“Ah, farine” said the woman at the supermarket, scooping the half-kilo of flour Alana asked for into a plastic bag. We were picking up ingredients for our beloved fish samosas, the best street treats in town, and now we needed some oil. Neither the woman nor the man working there seemed to understand the word oil, so I picked up a bottle of olive oil in an attempt to explain what we needed. The woman walked over to a metal petrol barrel and there was the vegetable oil we were looking for. “Huile” she said, to which we responded “demi-litre?” After laughter and giggles, probably at Alana’s pronunciation, she grabbed a plastic water bottle, not cleaned from the contents it contained before, and started to funnel oil, dirt, ants, sand and all into it! Oh how they laughed at our attempt at gathering these ingredients – vazaha (the foreigners) do not cook here you know!
We then set off to find Angelo (one of our local staff) and his wife at their house on the beach. Down we walked from the supermarket (of sorts), winding our way through the straw and wood huts amidst goats, ducks, chickens and children – lots of children. We found him sitting on his bench outside, setting up an extremely out of place piece of culinary equipment – an old-fashioned metal pasta maker. He started to knead the flour and water (from an unknown source!) together in a tin bowl, rather more skilfully than either of us expected. After much working with the dough, he started to wind pieces of the dough through the pasta maker, forming ever-thinner sheets of dough, until we had reached a paper thin film which either Alana or I would have stuck our finger through in a second. We watched in awe at the grace and speed of his work, until his wife came along, shoved him aside and did everything twice as fast! He then went off to buy some snapper for the filling which he boiled and then scraped off the bone, all with his fingers of course. With a view of the waves rolling up on the pirogues in the background, we watched him mix in sakay (you really must try this if you love chilli!), salt (fresh from the marsh) and a small chopped red onion from his neighbour.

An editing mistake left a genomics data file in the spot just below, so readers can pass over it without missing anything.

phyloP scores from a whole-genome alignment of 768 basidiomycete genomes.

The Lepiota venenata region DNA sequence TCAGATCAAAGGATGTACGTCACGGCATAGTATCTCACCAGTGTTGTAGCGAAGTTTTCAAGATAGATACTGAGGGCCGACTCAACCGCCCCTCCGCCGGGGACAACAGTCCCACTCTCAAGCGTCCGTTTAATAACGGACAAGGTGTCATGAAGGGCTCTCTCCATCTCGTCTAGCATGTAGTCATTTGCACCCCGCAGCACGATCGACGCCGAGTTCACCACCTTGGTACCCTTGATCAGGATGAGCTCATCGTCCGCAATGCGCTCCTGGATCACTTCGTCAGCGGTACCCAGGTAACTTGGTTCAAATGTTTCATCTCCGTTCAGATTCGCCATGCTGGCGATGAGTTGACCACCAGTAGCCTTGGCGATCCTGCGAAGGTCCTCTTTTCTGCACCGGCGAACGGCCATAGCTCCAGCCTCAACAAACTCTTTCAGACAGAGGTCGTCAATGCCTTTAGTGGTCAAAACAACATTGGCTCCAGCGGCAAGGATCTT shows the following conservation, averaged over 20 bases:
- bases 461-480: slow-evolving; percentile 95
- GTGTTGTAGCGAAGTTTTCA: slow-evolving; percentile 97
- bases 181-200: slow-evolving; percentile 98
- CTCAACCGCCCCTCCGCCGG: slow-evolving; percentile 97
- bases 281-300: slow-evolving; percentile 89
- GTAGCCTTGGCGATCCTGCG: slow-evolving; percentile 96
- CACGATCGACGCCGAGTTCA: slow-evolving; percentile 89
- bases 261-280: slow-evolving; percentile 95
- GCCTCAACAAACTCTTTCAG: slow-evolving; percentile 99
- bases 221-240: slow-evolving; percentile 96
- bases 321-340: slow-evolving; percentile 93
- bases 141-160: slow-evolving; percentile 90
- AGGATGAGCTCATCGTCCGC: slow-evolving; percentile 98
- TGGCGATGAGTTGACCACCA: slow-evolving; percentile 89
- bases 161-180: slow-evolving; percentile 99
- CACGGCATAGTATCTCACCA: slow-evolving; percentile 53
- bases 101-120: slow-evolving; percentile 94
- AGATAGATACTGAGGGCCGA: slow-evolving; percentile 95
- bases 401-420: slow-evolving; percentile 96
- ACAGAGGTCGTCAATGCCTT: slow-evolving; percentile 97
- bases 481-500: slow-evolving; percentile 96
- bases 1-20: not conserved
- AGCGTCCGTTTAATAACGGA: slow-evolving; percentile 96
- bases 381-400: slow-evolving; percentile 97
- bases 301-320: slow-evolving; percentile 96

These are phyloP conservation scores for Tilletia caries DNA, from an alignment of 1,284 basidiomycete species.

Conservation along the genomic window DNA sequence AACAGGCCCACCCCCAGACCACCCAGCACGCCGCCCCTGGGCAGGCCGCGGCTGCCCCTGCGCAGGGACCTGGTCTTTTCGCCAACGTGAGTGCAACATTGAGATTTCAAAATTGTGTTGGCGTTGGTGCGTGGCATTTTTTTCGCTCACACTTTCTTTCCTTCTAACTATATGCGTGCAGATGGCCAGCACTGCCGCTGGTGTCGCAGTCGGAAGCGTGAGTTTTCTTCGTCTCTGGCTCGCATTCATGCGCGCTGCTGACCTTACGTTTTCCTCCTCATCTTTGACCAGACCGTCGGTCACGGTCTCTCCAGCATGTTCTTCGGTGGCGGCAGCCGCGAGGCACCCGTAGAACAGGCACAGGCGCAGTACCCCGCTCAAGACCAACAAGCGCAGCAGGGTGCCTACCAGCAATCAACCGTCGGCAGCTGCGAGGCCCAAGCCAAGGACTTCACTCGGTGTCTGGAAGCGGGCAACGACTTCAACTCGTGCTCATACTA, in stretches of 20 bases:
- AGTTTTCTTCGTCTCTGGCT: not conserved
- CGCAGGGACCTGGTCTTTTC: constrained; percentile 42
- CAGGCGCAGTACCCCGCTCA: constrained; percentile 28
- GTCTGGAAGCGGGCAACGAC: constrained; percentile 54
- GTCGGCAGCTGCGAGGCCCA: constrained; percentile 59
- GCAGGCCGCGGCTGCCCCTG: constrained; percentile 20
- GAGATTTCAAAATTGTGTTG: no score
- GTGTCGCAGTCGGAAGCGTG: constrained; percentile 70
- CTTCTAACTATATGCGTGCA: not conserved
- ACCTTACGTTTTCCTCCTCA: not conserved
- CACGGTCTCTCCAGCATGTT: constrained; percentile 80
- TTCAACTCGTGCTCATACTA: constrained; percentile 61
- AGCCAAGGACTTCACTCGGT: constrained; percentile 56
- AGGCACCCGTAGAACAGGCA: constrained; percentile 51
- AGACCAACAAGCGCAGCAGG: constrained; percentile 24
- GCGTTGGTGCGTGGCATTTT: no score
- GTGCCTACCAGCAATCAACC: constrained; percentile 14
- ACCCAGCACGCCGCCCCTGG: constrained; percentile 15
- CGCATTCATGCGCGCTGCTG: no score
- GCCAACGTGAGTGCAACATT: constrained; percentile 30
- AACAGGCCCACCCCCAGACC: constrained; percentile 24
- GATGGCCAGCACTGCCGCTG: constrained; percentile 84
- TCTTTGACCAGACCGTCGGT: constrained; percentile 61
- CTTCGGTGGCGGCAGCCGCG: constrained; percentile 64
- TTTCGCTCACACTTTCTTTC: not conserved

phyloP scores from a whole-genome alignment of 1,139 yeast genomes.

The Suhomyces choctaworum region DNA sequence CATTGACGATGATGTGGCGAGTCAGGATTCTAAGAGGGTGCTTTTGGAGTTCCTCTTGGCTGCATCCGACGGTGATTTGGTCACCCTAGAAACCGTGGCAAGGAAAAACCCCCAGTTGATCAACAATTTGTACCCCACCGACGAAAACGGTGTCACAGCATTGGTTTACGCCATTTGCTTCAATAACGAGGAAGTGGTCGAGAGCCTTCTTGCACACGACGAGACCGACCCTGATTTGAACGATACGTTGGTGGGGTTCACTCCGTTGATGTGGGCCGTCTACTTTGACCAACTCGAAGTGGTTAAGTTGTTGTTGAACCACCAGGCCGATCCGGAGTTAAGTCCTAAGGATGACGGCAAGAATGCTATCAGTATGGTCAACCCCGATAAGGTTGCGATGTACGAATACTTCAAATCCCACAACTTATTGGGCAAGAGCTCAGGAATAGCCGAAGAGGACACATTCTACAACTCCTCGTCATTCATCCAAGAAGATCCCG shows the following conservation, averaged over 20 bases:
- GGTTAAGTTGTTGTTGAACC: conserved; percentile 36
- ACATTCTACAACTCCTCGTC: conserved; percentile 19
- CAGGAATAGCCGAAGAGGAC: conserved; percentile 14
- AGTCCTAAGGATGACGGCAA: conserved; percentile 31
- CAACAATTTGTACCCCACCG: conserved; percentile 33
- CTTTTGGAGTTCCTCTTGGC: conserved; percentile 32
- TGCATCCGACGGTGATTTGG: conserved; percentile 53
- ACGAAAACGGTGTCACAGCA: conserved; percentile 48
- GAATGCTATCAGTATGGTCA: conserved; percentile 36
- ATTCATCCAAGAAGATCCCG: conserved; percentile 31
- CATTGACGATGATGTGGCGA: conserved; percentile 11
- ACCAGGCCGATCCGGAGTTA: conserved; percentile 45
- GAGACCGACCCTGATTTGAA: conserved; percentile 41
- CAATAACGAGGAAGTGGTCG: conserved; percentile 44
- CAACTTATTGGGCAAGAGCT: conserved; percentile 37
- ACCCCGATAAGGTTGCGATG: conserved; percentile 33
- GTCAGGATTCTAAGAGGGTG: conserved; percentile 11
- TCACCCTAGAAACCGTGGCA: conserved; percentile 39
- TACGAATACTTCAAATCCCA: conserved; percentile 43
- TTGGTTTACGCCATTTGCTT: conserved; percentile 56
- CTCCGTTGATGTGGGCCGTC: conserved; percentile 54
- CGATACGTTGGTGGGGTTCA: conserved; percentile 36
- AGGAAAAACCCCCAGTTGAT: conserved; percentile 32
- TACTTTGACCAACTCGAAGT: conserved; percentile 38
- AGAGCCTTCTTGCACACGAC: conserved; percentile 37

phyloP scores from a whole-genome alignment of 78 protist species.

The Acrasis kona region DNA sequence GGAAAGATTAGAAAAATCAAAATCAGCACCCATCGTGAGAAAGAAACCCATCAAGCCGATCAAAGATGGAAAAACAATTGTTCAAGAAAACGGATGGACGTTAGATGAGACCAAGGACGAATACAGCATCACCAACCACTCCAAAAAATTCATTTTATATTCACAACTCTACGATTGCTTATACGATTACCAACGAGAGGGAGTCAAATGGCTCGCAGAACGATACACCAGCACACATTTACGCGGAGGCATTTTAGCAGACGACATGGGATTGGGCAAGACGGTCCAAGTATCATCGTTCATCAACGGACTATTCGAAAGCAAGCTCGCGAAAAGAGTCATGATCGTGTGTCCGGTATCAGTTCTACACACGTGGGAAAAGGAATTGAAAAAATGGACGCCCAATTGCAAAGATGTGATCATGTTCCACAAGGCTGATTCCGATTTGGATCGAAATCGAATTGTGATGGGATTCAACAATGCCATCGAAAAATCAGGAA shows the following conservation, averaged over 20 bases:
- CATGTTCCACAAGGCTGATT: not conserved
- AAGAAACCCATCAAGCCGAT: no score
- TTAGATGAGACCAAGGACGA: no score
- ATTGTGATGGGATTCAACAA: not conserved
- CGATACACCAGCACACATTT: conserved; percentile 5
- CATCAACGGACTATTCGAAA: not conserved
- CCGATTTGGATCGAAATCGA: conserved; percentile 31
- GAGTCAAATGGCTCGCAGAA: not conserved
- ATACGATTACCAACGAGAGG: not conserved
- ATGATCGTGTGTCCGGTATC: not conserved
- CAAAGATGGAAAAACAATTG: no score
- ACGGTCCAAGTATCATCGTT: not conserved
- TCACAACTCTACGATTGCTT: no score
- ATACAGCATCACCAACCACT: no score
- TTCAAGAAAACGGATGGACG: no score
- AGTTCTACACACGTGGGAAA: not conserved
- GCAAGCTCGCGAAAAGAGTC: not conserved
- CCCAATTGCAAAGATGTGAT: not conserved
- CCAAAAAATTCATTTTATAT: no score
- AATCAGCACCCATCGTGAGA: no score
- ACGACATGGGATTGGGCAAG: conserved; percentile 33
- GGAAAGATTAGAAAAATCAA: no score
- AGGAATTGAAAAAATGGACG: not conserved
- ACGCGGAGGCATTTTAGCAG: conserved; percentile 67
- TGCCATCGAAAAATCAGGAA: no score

Finally ready (or allowed) to get involved, we started to put it all together. Alana and I each took a square of paper-thin dough, a scoop of the spicy fish mixture and started to fold the edges in to make our “perfectly triangular” samosas – well…practice makes perfect! All during this process, we were watched by a group of locals who were clearly bemused (or maybe amused!) by the 2 vazaha learning to cook. We then moved over to his “kitchen” which was a highly practical tin room, with a small door, even smaller window and decorative soot on the walls and ceiling! The oil had been heating over some burning logs and in went the samosas in batches of 3 or 4 at a time. Watching anxiously, Alana and I stood in the doorway (half dying from smoke inhalation) as Angelo fried them with the patience of a saint. We on the other hand, slightly less patient, had a quick taster of the cooler samosas while he carried on. Oh, and they were good, very good samosas! Probably the best (certainly the freshest!) we’ve had here in Andavadoaka.
15 samosas each later, we’d had our fill and decided to head back to camp – for lunch!
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